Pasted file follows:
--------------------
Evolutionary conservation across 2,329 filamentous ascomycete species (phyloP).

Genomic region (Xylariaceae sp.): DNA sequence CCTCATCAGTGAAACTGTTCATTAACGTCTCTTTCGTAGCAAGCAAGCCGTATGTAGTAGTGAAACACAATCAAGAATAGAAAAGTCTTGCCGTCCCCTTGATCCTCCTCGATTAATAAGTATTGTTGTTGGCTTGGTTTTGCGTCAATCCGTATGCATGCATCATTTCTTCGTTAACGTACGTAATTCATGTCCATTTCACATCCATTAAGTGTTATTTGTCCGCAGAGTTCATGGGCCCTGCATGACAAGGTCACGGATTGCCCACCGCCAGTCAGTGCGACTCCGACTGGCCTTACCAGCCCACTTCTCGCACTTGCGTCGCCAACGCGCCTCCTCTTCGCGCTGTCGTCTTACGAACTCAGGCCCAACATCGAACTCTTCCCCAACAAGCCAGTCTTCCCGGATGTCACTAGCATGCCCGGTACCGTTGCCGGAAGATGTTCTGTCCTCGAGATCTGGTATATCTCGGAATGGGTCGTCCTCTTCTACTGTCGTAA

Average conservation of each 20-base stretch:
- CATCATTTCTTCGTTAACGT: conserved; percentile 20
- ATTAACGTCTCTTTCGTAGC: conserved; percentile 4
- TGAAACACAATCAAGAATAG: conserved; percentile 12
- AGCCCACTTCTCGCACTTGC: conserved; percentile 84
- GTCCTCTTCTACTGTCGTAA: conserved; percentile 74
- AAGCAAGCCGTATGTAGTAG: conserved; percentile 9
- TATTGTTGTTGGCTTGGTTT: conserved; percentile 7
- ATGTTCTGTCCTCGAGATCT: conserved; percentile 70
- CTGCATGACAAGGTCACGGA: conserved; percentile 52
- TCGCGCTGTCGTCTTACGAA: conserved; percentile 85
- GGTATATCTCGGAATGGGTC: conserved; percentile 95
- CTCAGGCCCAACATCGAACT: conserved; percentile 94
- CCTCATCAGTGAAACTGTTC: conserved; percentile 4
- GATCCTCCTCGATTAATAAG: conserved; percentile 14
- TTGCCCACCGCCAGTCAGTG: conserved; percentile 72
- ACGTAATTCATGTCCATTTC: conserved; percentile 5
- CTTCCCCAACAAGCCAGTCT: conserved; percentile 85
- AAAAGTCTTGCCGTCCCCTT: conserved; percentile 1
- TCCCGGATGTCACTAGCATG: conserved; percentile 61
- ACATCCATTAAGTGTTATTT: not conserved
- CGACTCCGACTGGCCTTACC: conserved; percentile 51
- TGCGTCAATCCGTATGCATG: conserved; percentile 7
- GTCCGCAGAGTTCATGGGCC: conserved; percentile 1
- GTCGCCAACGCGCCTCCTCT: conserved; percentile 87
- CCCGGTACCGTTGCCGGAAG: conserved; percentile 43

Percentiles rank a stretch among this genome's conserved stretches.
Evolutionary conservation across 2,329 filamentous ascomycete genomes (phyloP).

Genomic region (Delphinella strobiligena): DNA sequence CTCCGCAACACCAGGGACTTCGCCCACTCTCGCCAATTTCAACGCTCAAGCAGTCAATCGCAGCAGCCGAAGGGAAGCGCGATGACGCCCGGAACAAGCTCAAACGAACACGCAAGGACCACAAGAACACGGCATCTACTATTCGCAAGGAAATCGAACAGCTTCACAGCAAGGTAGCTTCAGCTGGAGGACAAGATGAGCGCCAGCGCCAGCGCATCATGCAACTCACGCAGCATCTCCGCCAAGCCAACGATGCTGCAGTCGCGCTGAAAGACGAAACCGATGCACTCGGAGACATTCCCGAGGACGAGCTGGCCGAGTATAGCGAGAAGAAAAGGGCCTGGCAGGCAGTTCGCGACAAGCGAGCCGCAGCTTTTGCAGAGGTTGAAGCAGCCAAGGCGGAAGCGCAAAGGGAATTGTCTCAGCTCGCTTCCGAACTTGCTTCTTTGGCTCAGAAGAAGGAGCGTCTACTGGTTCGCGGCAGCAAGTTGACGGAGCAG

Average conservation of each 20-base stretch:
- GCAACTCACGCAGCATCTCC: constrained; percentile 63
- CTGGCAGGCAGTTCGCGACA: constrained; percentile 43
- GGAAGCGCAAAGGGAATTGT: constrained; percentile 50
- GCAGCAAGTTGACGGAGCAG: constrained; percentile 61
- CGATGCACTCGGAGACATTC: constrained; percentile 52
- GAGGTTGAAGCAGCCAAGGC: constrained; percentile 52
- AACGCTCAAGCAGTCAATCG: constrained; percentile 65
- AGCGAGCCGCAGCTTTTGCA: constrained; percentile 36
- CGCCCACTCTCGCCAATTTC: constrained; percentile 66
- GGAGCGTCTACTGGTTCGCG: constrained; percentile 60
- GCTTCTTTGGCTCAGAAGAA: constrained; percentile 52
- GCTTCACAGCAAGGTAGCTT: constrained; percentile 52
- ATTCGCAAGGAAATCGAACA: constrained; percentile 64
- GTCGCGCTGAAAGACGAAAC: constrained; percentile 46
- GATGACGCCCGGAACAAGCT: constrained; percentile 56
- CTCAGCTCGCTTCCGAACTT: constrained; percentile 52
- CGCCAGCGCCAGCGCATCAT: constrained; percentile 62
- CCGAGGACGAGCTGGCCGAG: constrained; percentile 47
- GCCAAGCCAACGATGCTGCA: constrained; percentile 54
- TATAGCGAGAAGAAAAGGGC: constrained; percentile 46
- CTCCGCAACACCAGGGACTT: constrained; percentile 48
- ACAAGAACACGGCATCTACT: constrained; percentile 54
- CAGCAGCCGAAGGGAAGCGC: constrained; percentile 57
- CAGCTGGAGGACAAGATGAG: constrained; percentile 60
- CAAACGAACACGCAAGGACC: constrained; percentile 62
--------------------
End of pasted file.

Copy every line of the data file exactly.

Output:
Evolutionary conservation across 2,329 filamentous ascomycete species (phyloP).

Genomic region (Xylariaceae sp.): DNA sequence CCTCATCAGTGAAACTGTTCATTAACGTCTCTTTCGTAGCAAGCAAGCCGTATGTAGTAGTGAAACACAATCAAGAATAGAAAAGTCTTGCCGTCCCCTTGATCCTCCTCGATTAATAAGTATTGTTGTTGGCTTGGTTTTGCGTCAATCCGTATGCATGCATCATTTCTTCGTTAACGTACGTAATTCATGTCCATTTCACATCCATTAAGTGTTATTTGTCCGCAGAGTTCATGGGCCCTGCATGACAAGGTCACGGATTGCCCACCGCCAGTCAGTGCGACTCCGACTGGCCTTACCAGCCCACTTCTCGCACTTGCGTCGCCAACGCGCCTCCTCTTCGCGCTGTCGTCTTACGAACTCAGGCCCAACATCGAACTCTTCCCCAACAAGCCAGTCTTCCCGGATGTCACTAGCATGCCCGGTACCGTTGCCGGAAGATGTTCTGTCCTCGAGATCTGGTATATCTCGGAATGGGTCGTCCTCTTCTACTGTCGTAA

Average conservation of each 20-base stretch:
- CATCATTTCTTCGTTAACGT: conserved; percentile 20
- ATTAACGTCTCTTTCGTAGC: conserved; percentile 4
- TGAAACACAATCAAGAATAG: conserved; percentile 12
- AGCCCACTTCTCGCACTTGC: conserved; percentile 84
- GTCCTCTTCTACTGTCGTAA: conserved; percentile 74
- AAGCAAGCCGTATGTAGTAG: conserved; percentile 9
- TATTGTTGTTGGCTTGGTTT: conserved; percentile 7
- ATGTTCTGTCCTCGAGATCT: conserved; percentile 70
- CTGCATGACAAGGTCACGGA: conserved; percentile 52
- TCGCGCTGTCGTCTTACGAA: conserved; percentile 85
- GGTATATCTCGGAATGGGTC: conserved; percentile 95
- CTCAGGCCCAACATCGAACT: conserved; percentile 94
- CCTCATCAGTGAAACTGTTC: conserved; percentile 4
- GATCCTCCTCGATTAATAAG: conserved; percentile 14
- TTGCCCACCGCCAGTCAGTG: conserved; percentile 72
- ACGTAATTCATGTCCATTTC: conserved; percentile 5
- CTTCCCCAACAAGCCAGTCT: conserved; percentile 85
- AAAAGTCTTGCCGTCCCCTT: conserved; percentile 1
- TCCCGGATGTCACTAGCATG: conserved; percentile 61
- ACATCCATTAAGTGTTATTT: not conserved
- CGACTCCGACTGGCCTTACC: conserved; percentile 51
- TGCGTCAATCCGTATGCATG: conserved; percentile 7
- GTCCGCAGAGTTCATGGGCC: conserved; percentile 1
- GTCGCCAACGCGCCTCCTCT: conserved; percentile 87
- CCCGGTACCGTTGCCGGAAG: conserved; percentile 43

Percentiles rank a stretch among this genome's conserved stretches.
Evolutionary conservation across 2,329 filamentous ascomycete genomes (phyloP).

Genomic region (Delphinella strobiligena): DNA sequence CTCCGCAACACCAGGGACTTCGCCCACTCTCGCCAATTTCAACGCTCAAGCAGTCAATCGCAGCAGCCGAAGGGAAGCGCGATGACGCCCGGAACAAGCTCAAACGAACACGCAAGGACCACAAGAACACGGCATCTACTATTCGCAAGGAAATCGAACAGCTTCACAGCAAGGTAGCTTCAGCTGGAGGACAAGATGAGCGCCAGCGCCAGCGCATCATGCAACTCACGCAGCATCTCCGCCAAGCCAACGATGCTGCAGTCGCGCTGAAAGACGAAACCGATGCACTCGGAGACATTCCCGAGGACGAGCTGGCCGAGTATAGCGAGAAGAAAAGGGCCTGGCAGGCAGTTCGCGACAAGCGAGCCGCAGCTTTTGCAGAGGTTGAAGCAGCCAAGGCGGAAGCGCAAAGGGAATTGTCTCAGCTCGCTTCCGAACTTGCTTCTTTGGCTCAGAAGAAGGAGCGTCTACTGGTTCGCGGCAGCAAGTTGACGGAGCAG

Average conservation of each 20-base stretch:
- GCAACTCACGCAGCATCTCC: constrained; percentile 63
- CTGGCAGGCAGTTCGCGACA: constrained; percentile 43
- GGAAGCGCAAAGGGAATTGT: constrained; percentile 50
- GCAGCAAGTTGACGGAGCAG: constrained; percentile 61
- CGATGCACTCGGAGACATTC: constrained; percentile 52
- GAGGTTGAAGCAGCCAAGGC: constrained; percentile 52
- AACGCTCAAGCAGTCAATCG: constrained; percentile 65
- AGCGAGCCGCAGCTTTTGCA: constrained; percentile 36
- CGCCCACTCTCGCCAATTTC: constrained; percentile 66
- GGAGCGTCTACTGGTTCGCG: constrained; percentile 60
- GCTTCTTTGGCTCAGAAGAA: constrained; percentile 52
- GCTTCACAGCAAGGTAGCTT: constrained; percentile 52
- ATTCGCAAGGAAATCGAACA: constrained; percentile 64
- GTCGCGCTGAAAGACGAAAC: constrained; percentile 46
- GATGACGCCCGGAACAAGCT: constrained; percentile 56
- CTCAGCTCGCTTCCGAACTT: constrained; percentile 52
- CGCCAGCGCCAGCGCATCAT: constrained; percentile 62
- CCGAGGACGAGCTGGCCGAG: constrained; percentile 47
- GCCAAGCCAACGATGCTGCA: constrained; percentile 54
- TATAGCGAGAAGAAAAGGGC: constrained; percentile 46
- CTCCGCAACACCAGGGACTT: constrained; percentile 48
- ACAAGAACACGGCATCTACT: constrained; percentile 54
- CAGCAGCCGAAGGGAAGCGC: constrained; percentile 57
- CAGCTGGAGGACAAGATGAG: constrained; percentile 60
- CAAACGAACACGCAAGGACC: constrained; percentile 62